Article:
January 10, 2013 - El Calafate in and of itself has no real appeal, except that it is drastically warmer than El Chalten due to its location. The main reason tourists flock to this place is the proximity to the Perito Moreno Glacier.
It took us a while before we realized this place had been so trampled by tourists that $20 for a dorm bed seemed like a good deal, if you could find one. We reverted to our new tactic, which was to totally avoid any accommodation which had been infected by either Trip Advisor or Lonely Planet. To that end, we found it was best to ride the city grid and stop at the small mom & pop hostals. In short order, we scored a decent place for less than half the tourist price.
The next day, we rode to the Perito Moreno glacier. I never suspected I'd spend $20 or so to simply look at a glacier from a distance, but it certainly was worth it.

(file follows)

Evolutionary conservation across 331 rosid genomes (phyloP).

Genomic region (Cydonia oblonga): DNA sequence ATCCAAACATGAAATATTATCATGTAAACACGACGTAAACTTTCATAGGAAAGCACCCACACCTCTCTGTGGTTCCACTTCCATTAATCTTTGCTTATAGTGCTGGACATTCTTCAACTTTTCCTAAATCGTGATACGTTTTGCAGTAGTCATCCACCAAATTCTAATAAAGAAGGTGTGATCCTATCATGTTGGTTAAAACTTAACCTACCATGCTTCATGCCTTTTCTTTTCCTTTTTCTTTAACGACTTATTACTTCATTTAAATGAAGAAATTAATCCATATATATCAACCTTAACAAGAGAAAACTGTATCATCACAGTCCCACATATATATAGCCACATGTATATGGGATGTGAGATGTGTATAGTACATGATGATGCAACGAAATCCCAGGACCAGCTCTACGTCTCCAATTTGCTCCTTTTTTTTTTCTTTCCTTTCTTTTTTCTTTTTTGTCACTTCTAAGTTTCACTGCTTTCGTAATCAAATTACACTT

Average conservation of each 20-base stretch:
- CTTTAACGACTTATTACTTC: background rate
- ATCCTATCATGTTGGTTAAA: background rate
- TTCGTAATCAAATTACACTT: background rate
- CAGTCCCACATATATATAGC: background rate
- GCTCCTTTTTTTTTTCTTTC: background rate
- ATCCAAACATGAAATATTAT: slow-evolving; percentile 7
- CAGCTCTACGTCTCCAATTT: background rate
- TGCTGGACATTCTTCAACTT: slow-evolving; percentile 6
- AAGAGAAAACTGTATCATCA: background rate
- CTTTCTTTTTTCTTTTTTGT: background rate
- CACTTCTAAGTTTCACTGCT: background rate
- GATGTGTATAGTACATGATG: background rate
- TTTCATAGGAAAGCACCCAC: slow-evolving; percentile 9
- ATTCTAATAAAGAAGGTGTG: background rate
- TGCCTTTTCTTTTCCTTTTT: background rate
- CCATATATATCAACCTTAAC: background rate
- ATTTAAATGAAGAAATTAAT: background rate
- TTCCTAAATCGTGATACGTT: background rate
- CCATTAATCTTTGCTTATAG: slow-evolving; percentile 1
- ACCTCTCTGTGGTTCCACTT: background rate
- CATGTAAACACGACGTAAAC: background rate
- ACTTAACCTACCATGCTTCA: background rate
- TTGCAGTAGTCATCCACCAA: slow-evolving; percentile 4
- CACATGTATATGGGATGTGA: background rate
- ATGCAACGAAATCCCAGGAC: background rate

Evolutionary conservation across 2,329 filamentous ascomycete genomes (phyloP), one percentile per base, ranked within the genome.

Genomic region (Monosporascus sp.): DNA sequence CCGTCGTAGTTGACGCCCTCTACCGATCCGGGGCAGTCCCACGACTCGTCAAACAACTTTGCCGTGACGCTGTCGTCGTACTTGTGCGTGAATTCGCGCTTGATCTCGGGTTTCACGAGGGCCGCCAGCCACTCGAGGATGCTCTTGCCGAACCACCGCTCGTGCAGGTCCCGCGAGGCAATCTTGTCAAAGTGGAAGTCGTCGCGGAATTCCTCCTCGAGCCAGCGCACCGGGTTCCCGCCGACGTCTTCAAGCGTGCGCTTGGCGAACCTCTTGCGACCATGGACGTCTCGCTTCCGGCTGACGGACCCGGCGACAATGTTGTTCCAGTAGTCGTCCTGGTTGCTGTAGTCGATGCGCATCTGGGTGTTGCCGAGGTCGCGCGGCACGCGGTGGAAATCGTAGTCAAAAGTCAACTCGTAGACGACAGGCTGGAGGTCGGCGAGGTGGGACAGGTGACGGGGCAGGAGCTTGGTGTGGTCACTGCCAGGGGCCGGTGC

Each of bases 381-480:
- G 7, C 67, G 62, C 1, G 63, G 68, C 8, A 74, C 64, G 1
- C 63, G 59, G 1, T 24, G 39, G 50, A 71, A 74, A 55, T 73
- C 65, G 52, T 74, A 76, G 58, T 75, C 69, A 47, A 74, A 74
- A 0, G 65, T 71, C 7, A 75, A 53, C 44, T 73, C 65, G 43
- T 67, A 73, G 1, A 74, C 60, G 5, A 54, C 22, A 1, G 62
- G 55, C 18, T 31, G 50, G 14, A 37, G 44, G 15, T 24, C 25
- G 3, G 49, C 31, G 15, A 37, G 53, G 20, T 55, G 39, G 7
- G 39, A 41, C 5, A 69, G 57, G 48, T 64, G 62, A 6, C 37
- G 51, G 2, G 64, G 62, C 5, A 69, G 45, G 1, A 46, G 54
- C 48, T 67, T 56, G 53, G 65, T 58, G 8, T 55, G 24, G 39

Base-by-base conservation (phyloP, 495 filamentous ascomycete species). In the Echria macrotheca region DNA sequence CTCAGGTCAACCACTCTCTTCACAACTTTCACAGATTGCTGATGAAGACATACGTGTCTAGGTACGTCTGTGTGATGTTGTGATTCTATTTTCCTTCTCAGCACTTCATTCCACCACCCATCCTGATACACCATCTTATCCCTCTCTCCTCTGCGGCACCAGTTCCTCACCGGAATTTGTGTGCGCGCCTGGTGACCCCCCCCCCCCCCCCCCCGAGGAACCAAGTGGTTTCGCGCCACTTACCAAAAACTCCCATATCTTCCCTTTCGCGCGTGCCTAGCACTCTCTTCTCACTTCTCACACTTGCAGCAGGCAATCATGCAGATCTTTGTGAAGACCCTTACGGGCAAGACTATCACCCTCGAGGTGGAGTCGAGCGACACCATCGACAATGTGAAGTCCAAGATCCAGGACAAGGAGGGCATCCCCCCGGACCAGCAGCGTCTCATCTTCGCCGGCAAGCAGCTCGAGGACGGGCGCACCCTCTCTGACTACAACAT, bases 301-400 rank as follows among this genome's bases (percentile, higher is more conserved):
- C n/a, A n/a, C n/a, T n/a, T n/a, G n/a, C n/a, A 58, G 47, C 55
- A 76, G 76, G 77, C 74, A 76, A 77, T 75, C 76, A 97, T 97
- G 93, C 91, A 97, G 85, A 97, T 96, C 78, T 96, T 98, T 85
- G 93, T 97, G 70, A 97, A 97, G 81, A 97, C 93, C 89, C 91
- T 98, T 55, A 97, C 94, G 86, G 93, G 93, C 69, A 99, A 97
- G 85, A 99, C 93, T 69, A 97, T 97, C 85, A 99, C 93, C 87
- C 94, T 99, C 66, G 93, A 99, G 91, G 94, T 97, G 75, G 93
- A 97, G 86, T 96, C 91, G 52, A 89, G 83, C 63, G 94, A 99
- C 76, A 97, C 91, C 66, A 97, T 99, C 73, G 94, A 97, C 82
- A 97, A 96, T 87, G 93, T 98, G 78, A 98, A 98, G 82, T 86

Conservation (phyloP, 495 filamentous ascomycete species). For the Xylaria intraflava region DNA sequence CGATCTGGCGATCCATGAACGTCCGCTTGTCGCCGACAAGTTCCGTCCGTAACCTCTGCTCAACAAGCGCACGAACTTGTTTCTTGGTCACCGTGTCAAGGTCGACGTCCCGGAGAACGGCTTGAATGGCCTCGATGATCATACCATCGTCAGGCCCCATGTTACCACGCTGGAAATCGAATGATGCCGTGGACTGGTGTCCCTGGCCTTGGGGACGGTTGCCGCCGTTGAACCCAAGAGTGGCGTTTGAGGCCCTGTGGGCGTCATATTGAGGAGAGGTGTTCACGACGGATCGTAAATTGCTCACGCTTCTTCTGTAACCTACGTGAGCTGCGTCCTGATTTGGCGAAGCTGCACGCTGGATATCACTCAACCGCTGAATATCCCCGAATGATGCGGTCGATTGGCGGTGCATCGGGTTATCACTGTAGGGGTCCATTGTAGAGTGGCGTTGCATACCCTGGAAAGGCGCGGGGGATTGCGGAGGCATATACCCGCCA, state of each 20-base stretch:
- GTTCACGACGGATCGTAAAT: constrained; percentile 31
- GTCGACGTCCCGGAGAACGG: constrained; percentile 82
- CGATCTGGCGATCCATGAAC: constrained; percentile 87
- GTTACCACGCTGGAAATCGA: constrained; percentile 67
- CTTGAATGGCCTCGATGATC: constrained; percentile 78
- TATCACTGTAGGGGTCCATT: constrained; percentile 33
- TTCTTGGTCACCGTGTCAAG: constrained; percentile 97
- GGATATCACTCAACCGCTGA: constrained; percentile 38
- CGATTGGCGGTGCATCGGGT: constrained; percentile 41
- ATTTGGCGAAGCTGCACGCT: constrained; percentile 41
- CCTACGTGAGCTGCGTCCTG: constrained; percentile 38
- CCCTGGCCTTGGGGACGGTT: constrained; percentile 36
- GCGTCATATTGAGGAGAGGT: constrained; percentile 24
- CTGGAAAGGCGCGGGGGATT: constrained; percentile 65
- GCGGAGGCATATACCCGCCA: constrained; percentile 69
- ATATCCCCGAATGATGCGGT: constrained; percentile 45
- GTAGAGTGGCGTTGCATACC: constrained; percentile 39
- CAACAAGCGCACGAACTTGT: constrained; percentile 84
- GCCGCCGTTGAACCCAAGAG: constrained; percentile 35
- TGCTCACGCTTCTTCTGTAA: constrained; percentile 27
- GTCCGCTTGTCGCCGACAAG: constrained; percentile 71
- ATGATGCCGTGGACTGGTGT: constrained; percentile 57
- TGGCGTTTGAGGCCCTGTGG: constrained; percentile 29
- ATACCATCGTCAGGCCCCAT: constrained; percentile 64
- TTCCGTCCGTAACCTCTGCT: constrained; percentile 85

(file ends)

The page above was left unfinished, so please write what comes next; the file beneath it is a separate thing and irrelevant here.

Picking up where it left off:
The glacier constantly moves, and standing there and looking at it, you could hear the occasional explosion, with huge building-sized pieces tumbling down and crashing into the water, the thundering sound delayed due to the distance.
Depending on the angle of view, the light changed dramatically.
Our next stop was Puerto Natales, Chile, the jumping off point for Torres Del Paine.
Given that the weather had yet again taken a turn for the worse, we decided to skip riding three hundred and fifty kilometers of gravel roads to potentially see a nice mountain view for $38 each. Did I mention that this part of the world was not cheap? Our bikes and bodies were in South America, but our minds were already in Asia, the crossing with Brad and Sheena firming up as the days went on. We were a day or two away from hitting Ushuaia, the lowest point you can ride to in the Americas.